As a business owner, positioning your business offerings as Pay What It’s Worth (PWIW), you are communicating that you are willing to sell your work at it’s perceived value, as determined by the client. With this position, you are challenging your client to think deeply and honestly about the value you bring to their business and to pay you accordingly. You are not communicating to your potential client that they cannot afford your services. If anything, you are communicating that you trust the client, and the excellence of your work, enough to let them determine its value. Pay What It’s Worth pricing makes no judgments about the financial abilities of the parties involved. With this strategy, you are essentially challenging potential clients to look at the value exchange occurring, and to focus not on what they can get, but what they can give in gratitude for what they have received. You are also asking them to consider the standard prices for things, and question whether those market prices accurately reflect the true value of what they are receiving from you.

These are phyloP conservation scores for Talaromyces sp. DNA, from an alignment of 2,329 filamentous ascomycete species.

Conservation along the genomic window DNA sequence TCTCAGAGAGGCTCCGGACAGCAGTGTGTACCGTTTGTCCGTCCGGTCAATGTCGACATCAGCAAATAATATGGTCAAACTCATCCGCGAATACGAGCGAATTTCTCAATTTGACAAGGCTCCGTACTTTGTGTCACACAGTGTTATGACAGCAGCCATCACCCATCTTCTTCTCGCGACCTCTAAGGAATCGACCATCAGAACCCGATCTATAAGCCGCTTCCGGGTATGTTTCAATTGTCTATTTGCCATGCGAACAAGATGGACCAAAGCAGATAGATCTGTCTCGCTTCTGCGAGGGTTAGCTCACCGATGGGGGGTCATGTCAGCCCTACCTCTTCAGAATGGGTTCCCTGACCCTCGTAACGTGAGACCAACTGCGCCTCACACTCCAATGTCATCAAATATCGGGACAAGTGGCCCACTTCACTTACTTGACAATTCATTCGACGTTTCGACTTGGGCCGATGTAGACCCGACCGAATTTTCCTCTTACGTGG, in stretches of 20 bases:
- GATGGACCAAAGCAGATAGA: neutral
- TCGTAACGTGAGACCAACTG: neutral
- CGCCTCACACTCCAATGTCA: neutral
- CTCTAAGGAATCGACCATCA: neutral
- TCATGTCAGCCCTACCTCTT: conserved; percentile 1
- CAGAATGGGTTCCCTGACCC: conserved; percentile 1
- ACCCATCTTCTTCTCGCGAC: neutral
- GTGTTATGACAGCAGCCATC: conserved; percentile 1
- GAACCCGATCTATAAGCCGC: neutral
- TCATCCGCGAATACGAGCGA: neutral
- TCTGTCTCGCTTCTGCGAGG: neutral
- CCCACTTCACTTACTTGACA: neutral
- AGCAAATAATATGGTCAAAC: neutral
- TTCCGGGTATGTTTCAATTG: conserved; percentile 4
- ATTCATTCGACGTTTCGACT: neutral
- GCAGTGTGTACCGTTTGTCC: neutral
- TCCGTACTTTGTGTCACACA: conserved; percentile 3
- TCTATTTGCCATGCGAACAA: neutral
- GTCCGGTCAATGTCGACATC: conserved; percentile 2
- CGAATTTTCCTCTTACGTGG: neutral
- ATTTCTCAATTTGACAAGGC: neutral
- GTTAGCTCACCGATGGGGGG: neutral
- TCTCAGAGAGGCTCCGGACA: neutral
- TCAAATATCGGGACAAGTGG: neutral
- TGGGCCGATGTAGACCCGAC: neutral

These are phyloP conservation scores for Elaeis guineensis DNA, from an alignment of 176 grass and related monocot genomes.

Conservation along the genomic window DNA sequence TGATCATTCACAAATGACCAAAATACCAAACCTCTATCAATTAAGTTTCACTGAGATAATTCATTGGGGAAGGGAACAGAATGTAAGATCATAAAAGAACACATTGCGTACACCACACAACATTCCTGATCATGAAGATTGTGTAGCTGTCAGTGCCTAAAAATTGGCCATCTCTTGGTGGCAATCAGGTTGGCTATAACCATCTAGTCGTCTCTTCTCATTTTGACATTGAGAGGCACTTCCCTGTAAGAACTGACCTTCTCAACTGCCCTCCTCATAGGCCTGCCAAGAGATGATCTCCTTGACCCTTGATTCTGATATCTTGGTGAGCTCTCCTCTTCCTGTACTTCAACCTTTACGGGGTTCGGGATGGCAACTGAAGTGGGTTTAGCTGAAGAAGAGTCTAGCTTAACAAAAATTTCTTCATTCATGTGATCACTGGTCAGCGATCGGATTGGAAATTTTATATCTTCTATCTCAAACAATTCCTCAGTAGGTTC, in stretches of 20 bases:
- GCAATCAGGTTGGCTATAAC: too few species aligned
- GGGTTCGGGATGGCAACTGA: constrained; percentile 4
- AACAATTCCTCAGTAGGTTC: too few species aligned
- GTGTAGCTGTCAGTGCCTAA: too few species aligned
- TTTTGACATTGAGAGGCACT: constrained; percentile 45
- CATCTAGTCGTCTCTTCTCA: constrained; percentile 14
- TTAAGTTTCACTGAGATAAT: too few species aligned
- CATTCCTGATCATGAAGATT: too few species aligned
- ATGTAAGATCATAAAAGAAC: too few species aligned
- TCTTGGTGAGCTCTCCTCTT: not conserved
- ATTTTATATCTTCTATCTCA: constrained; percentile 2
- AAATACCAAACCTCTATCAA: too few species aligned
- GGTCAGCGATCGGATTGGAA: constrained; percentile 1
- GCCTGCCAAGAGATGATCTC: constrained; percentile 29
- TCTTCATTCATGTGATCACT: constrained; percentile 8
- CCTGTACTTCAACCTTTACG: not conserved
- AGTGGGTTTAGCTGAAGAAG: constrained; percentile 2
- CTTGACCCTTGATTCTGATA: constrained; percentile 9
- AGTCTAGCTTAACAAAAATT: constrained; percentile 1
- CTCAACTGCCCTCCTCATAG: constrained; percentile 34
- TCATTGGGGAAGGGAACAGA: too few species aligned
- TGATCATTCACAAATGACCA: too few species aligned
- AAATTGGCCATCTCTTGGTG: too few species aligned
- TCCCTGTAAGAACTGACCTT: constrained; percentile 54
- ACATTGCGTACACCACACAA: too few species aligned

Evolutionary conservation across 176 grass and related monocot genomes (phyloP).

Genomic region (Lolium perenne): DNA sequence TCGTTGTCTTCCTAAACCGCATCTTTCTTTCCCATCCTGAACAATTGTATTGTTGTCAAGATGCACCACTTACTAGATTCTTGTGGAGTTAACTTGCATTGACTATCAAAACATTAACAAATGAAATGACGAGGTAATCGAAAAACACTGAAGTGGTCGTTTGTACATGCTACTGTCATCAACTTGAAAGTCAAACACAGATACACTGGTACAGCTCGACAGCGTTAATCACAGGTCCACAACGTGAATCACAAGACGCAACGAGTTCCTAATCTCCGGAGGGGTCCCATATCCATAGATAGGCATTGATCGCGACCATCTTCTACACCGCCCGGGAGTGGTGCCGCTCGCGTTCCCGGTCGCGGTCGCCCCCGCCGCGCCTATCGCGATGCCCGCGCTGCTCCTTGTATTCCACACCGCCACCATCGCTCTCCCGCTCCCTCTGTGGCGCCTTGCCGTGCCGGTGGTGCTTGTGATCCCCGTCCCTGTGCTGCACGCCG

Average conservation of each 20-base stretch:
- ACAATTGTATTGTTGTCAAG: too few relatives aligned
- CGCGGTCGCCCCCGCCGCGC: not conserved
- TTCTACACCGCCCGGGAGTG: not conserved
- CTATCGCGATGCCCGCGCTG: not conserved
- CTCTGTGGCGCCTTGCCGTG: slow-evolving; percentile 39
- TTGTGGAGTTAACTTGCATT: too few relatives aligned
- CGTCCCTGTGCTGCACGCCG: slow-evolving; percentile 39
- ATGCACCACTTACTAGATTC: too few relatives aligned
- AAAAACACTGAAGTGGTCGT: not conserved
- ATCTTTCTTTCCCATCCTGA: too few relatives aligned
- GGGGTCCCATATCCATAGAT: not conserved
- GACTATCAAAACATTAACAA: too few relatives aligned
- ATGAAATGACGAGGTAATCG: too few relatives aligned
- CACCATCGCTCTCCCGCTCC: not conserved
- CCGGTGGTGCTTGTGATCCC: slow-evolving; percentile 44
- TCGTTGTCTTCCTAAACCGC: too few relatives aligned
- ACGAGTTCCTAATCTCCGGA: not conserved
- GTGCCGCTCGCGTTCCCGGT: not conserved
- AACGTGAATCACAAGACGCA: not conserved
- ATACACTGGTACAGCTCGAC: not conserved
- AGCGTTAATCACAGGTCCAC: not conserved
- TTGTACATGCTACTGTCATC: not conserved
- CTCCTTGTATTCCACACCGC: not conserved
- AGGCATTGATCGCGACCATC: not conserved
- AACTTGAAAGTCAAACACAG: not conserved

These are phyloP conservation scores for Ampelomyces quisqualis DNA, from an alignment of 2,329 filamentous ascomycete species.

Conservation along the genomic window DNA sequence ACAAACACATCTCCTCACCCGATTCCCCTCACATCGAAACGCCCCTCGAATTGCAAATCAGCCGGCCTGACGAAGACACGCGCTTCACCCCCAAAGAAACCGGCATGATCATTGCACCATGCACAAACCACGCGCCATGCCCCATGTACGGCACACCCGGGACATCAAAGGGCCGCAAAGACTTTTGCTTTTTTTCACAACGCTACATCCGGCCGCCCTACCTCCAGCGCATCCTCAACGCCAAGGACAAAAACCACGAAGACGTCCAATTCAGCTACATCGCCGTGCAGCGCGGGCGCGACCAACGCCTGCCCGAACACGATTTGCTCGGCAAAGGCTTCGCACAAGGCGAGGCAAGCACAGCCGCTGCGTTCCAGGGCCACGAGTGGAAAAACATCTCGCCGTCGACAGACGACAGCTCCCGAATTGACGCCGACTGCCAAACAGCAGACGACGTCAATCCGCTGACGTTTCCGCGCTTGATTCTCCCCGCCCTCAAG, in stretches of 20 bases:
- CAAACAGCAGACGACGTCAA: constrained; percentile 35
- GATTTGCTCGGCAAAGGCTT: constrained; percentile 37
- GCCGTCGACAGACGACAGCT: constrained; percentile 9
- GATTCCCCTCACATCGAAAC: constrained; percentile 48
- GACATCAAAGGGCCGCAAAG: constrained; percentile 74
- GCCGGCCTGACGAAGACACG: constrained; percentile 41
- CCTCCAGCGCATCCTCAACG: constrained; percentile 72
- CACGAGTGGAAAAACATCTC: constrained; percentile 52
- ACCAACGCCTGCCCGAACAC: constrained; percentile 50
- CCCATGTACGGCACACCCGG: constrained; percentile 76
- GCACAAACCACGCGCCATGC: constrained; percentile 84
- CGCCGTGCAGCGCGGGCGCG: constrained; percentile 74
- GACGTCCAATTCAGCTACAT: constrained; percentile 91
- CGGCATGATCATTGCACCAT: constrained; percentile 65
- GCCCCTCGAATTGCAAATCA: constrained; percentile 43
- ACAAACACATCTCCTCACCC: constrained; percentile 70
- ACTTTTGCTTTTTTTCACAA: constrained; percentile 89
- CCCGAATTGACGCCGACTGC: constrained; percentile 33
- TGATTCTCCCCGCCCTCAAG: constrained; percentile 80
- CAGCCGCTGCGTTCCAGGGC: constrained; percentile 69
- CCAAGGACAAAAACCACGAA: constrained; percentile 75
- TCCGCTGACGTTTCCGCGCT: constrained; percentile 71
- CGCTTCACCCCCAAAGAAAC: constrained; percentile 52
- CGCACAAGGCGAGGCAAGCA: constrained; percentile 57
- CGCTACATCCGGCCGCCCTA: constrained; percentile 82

You are not judging what others can and can not afford, you are simply stating that if you agree to work with someone and they employ your services, you trust that they will pay you fairly for what you provide to them. You are supporting both your Self and your clients in truly and honestly identifying and determining a value for what each party contributes to the exchange, monetary and otherwise.
PWIW is Not PWYC
There are distinct differences in what each pricing system communicates — about your business and work and about the people who can best benefit from it. What message do you want to send?